Facing Up To the Legal Issues of Facebook – Part 2

July 18, 2007

Our second instalment of ‘Facebook and the Law’ examines the ‘privacy’ of private messages, questions how legal it is to Facebook the ‘hottie’ who has just arrived for an interview and looks at legacy issues of posting photographs online.

 So just how ‘private’ are your private messages?

Facebook has recently updated it’s privacy policy to come into line with the formal requirements of EU privacy law, and as the site has expanded it’s features, the Privacy Policy and Terms of Use have expanded with it. Litigation is currently underway in America, where the courts are considering whether a person’s messages and wall posts can be accessed by attorneys in criminal cases. Until now Facebook’s private messages have operated in a grey area of the law, it being unclear whether they have the same legal status as emails, or instead have the higher degree of security one can claim with privately written letters. If it is found they are admissible as evidence, the myth that Facebook operates a ‘private’ system of communication will be irrevocably shattered. 

Is Employing Facebook legal?

We’ve also heard the scare stories about potential employers using Facebook to ‘check up’ on candidates for jobs, and indeed it’s not hard to imagine HR departments logging on to see if someone’s Facebook profile matches the CV before them. But is this allowed? Well it is mentionned in the Facebook Terms of Agreement that you may use the site “solely for your personal, non-commercial use”. The key word here is ‘commerical’, and whether the act of looking at the profile of a candidate is a ‘commercial’ practice. If it is found so, then any HR departments indulging in this practice could be breaching Facebook’s Terms of Use, and technically operating unlawfully. Again this is currently a grey area of the law – for example does the location of the computer used to access the profile matter? Even if it is illegal to use Facebook at work, what’s to stop HR personnel merely logging on at home or in an internet café? Afterall, the privacy policy states that We are not responsible for circumvention of any privacy settings or security measures contained on the site”. However, until litigation provides us with a precedent we can merely speculate on this point.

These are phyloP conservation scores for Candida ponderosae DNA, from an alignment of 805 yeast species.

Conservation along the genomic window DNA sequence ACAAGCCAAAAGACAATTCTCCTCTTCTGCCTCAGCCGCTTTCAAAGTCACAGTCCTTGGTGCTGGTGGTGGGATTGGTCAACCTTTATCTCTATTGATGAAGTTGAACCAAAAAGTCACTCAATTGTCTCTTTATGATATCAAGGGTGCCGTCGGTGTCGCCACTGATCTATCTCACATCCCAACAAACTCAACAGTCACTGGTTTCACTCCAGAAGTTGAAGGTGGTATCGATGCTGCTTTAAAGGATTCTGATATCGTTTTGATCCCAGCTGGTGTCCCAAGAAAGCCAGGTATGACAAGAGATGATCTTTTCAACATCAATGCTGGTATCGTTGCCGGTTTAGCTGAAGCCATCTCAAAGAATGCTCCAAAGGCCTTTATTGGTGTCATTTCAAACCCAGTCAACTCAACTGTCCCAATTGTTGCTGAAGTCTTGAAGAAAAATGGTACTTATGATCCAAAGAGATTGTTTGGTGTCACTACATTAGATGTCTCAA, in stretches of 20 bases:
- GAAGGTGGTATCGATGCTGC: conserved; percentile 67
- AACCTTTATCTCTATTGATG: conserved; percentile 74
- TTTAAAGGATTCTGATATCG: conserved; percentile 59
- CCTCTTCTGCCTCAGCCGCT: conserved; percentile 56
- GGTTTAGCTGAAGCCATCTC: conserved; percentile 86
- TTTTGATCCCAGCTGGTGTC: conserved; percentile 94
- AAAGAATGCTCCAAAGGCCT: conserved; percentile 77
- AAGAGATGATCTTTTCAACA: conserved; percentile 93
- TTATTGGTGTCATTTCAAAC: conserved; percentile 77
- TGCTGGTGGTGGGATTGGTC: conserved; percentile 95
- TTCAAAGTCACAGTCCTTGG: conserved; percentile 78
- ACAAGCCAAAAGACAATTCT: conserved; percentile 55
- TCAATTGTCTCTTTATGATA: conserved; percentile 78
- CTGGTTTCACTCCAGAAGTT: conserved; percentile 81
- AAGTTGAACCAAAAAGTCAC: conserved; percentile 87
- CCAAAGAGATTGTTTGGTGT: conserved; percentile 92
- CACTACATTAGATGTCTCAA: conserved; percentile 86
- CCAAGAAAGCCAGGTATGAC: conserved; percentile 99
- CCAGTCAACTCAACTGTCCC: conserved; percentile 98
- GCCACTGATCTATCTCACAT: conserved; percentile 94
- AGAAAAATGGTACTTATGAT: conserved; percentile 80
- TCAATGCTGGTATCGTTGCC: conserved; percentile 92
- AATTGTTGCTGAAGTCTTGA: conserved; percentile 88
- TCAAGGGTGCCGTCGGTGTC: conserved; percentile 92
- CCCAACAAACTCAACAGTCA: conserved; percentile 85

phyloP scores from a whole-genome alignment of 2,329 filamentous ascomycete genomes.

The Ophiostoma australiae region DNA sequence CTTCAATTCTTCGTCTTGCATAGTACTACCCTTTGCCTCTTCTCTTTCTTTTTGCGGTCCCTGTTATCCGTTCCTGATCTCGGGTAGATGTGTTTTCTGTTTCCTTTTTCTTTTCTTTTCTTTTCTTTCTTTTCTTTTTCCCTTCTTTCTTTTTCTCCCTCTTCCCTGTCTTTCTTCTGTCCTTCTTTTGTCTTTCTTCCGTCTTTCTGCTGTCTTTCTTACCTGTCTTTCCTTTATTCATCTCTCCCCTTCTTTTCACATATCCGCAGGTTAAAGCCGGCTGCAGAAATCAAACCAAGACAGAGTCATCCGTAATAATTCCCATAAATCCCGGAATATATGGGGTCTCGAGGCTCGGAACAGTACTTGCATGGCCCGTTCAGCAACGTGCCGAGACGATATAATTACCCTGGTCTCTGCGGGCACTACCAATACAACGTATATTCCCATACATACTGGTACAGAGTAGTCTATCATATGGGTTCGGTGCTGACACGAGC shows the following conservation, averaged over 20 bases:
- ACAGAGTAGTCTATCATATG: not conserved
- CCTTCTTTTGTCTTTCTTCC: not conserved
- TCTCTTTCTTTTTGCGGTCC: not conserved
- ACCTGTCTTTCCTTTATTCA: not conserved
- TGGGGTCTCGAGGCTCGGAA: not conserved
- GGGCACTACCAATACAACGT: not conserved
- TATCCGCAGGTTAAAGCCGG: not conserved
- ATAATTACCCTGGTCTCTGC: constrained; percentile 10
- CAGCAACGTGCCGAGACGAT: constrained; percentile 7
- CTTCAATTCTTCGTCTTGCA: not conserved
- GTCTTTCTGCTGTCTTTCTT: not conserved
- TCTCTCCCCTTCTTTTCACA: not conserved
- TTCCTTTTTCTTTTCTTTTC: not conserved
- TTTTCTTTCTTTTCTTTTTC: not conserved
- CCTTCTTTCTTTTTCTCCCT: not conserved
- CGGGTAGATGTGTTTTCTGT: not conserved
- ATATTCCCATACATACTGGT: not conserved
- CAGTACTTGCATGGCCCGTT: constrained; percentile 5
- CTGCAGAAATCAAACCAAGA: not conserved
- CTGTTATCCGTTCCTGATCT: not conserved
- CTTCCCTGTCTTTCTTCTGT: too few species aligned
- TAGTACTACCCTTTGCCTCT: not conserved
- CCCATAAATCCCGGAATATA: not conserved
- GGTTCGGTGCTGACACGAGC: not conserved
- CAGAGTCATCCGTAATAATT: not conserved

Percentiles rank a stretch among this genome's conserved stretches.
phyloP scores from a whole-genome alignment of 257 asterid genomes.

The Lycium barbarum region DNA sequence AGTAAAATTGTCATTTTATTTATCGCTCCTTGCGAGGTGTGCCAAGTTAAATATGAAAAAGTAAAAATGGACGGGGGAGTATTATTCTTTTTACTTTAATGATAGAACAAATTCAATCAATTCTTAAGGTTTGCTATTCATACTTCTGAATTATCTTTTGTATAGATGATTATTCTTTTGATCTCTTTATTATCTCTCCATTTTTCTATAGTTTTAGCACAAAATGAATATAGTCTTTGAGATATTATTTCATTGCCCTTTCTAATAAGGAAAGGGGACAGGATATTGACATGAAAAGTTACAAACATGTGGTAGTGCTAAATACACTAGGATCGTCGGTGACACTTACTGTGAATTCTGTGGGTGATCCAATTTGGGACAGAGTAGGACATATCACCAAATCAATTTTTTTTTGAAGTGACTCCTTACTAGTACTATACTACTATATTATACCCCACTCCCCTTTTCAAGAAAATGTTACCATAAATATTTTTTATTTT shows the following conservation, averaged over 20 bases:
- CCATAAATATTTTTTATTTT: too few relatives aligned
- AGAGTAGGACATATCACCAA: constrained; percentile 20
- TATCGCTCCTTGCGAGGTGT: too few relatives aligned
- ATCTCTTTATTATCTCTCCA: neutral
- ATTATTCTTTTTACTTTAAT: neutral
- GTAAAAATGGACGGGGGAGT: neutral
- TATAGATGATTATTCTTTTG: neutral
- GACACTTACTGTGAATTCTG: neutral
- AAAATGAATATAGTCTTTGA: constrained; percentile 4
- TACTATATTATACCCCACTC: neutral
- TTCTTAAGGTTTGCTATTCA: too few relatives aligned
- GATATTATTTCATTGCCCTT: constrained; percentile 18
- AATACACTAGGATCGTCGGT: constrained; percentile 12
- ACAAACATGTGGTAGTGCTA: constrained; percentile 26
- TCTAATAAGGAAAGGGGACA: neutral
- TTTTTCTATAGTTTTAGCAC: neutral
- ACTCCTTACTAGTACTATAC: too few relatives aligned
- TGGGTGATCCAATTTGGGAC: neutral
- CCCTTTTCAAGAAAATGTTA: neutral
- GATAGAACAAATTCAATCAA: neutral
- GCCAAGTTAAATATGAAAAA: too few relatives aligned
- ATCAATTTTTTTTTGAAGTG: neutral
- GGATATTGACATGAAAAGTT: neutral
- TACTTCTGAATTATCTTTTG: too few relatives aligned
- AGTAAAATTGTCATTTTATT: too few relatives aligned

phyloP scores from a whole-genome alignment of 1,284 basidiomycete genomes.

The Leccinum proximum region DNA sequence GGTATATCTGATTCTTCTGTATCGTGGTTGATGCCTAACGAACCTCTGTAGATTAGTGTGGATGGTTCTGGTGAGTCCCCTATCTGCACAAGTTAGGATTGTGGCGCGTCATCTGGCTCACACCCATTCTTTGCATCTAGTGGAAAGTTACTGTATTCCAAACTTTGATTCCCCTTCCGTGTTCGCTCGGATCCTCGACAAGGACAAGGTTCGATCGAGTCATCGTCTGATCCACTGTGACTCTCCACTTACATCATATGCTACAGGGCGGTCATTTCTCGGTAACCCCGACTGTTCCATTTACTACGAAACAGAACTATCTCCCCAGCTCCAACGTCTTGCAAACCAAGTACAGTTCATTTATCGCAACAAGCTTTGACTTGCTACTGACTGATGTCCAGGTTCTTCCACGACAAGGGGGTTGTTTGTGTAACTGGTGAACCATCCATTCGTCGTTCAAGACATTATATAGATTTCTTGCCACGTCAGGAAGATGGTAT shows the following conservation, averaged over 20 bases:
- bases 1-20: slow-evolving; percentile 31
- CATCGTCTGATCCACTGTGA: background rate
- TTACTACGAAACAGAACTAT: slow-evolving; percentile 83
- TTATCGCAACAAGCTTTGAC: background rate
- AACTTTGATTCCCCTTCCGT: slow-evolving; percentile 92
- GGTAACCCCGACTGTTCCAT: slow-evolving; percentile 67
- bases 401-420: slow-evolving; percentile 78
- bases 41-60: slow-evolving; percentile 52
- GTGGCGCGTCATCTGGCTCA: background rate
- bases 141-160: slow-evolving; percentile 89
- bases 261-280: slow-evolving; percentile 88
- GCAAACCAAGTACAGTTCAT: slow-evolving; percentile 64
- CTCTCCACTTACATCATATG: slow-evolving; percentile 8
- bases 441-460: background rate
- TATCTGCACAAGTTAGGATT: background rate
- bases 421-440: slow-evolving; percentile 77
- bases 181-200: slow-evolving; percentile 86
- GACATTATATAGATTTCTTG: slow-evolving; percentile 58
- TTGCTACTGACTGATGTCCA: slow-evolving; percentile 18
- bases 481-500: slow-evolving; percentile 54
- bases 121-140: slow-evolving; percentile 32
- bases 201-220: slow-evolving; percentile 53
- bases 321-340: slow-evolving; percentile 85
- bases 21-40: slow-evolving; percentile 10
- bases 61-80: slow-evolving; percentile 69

Smile for the masses – your photos are fair game.

So just how private are all those embarrassing photographs you have tagged of yourself on Facebook? Well many an aspiring public figure or celebrity should be aware that the embarrassing photos of his/her drunken university days will be inevitably dug up by the tabloid press in the future, and here again, the myth that these photos are private should be taken with a pinch of salt. If a photo has been made widely available for people to see on Facebook, then the individuals concerned are unlikely to have any right of privacy in the picture, as it will have already been published to a potentially sizeable audience (potentially all of Facebook’s 20 million users). Effectively, your photos are in the public domain, and as such cannot be granted the title ‘private’. The rationale is this: If journalists do not know who the photographer or even the subject(s) of the picture are, but are still able to view the picture, it is hard to imagine how the picture could qualify as “private” in the eyes of the law. Of course, we are yet to see a case where Article 8 of the European Convention of Human Rights (the right to private life) is evoked in relation to a newspaper or website printing a photo from Facebook without the permission of the subjects, and so again a definitive answer to this question for UK users of the site has yet to be offered by the courts. 

If you have any questions about this post or any others, please do leave a comment or email us at prandcommsnetwork@gmail.com 

Both ‘Facebook and the Law’ contributions are from our resident legal expert who is very fond of his internet anonymity!

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